2014, says Lovins, sees the commercial birth of the Hypercar, with the arrival of the all-carbon electric BMW i-3 family and the 313 miles per gallon Volkswagon XL1 with emissions of just 20g/km. "The car industry is notoriously slow to change," he says, but "you could say the era of the hyper car is starting now."
The most exciting energy conservation advances may be in the way new technologies and business models can be combined, he believes. He was the first to suggest that cars, which are on average used for just an hour a day, be used to generate and store electricity and then be able to despatch it back to the grid.
"Suppose I am a carmaker and I have two identical plug-in cars, one for £5,000 less than the other. Suppose that the car maker can use the battery of the cheaper one to sell to the grid at peak times … in other words a car-maker can profit from your stationary car."
"In the future I see radically cheap renewable energy and storage, new types of battery, super-windows, cheap ways to instal LEDs in large buildings to eliminate wiring, many advances in insulating materials, smart thermostats that learn what comfort you want and buildings that do not need heating or cooling."
But despite all the advances in technology and business models, Lovins weeps for Britain, where he lived for 12 years during and after a spell at Oxford University. He led the successful opposition in the 1970s to stop Rio Tinto digging up Snowdonia with a massive mine.
"Britain's plan for a fleet of new nuclear power stations is … unbelievable," he says. "It is economically daft. The guaranteed price [being offered to French state company EDF] is over seven times the unsubsidised price of new wind in the US, four or five times the unsubsidised price of new solar power in the US. Nuclear prices only go up. Renewable energy prices come down. There is absolutely no business case for nuclear. The British policy has nothing to do with economic or any other rational base for decision making."
In the end, he says, "economics tends to win over stupid policy. The energy revolution is under way but there are decades of playing out to be done. It's both encouraging and frustrating that it's not going faster. This work requires relentless patience."
- Renewable energy
- Wind power
- Solar power
- Nuclear power
- Energy bills
- Consumer affairs
- Energy efficiency
- Ethical and green living
- Energy industry
- Electric, hybrid and low-emission cars
theguardian.com Read More
1.9m third-generation cars affected by software problem that could damage hybrid system and cause sudden stop
The full version of this article was originally published in Electronic Design October 7, 2013.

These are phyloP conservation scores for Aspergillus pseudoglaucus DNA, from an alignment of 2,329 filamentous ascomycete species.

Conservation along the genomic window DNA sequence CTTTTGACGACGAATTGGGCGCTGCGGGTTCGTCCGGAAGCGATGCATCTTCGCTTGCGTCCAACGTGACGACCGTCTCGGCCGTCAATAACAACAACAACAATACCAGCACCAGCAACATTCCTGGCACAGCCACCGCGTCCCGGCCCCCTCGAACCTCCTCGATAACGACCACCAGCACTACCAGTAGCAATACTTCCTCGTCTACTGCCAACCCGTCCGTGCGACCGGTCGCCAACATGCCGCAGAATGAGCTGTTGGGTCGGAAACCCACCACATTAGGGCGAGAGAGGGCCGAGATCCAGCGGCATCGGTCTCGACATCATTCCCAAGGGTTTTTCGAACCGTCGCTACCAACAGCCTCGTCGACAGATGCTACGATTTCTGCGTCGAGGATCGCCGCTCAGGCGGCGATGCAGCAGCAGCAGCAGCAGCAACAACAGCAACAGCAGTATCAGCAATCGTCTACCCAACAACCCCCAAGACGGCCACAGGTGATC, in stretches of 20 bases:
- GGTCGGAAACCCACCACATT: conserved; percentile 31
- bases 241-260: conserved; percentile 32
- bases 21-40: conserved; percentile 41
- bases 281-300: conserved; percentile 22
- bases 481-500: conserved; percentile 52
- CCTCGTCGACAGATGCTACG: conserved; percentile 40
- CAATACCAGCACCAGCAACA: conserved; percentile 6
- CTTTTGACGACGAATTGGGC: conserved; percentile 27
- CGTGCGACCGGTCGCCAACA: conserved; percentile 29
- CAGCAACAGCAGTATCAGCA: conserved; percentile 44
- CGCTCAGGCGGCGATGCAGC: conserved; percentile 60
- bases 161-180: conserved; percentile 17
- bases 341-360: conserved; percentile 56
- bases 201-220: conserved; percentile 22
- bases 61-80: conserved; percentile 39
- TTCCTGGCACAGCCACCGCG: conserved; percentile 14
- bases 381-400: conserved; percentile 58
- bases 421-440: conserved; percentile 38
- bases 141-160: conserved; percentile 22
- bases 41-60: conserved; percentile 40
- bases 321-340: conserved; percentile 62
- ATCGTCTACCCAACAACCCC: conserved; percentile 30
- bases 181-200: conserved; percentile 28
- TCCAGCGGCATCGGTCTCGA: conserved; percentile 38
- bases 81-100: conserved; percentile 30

The electrical vehicle has been around for more than a century and its most critical subsystem has always been the propulsion system, which includes three main components: a power converter, the propulsion motor and an energy storage system. The latter supplies energy to the electric motor, converting to mechanical energy and traction to the wheels. To most, it has a much simpler name: the Battery.
Like the electrical vehicle, rechargeable batteries have a long history that comes with connotations that cloud people's perceptions of electrical vehicles, potentially slowing the adoption of EV's. The general public has anxiety over battery technology that has no doubt created trepidation amongst automakers as to whether it makes sense to push ahead with the development of electric vehicles.
The problem is memory – literally. What was true a decade ago is not true today – there are no batteries today that have a “memory effect”, but if you're a child of the '80s you remember batteries not having the same capacity or longevity if you didn't fully discharge them or fully charge them. Public understanding of battery technology and capability today is the biggest barrier to wider adoption of electric vehicles. We have cleared the technology hurdles, but not the perception issues.
Finding the right mix
Over the past few decades, the chemical content of batteries has changed. Until the mid-1990s, most electric vehicles used Lead Acid batteries, although some used Nickel Cadmium. Today, most commercial hybrid-electric vehicles use NiMH batteries, but are transitioning rapidly to Lithium-ion and Iron-phosphate derivatives. With the Tesla Roadster or high-end Model S, users can travel more than 200 miles per charge on a Lithium-Cobalt or tri-metal chemistry. GM's Chevy Volt plug-in HEV and the Nissan Leaf (BEV) also use a version of Lithium-ion batteries with a Lithium-Manganese spinel chemistry. Lithium-based technologies, Lithium-ion and Iron-phosphate batteries are proving to be good options for PHEVs and BEVs.
One of the reasons Lithium-ion batteries are appealing is because they can output high energy and power per unit of battery mass; this means they are 4-8 times lighter and smaller than Lead-acid batteries.
Unfortunately, lithium-ion batteries are the most expensive option for PHEVs and BEVs right now and contain toxic electrolytes that make disposal a serious concern. Another option is lithium iron phosphate, lithium ferrophosphate (LPF) or iron-phosphate (FE) batteries. These batteries have about a 15 percent lower energy density, but have longer cycle-life, great power density and are more thermally and environmentally stable than common lithium-ion batteries, which makes them safer in all respects. They are also 30-40% less expensive.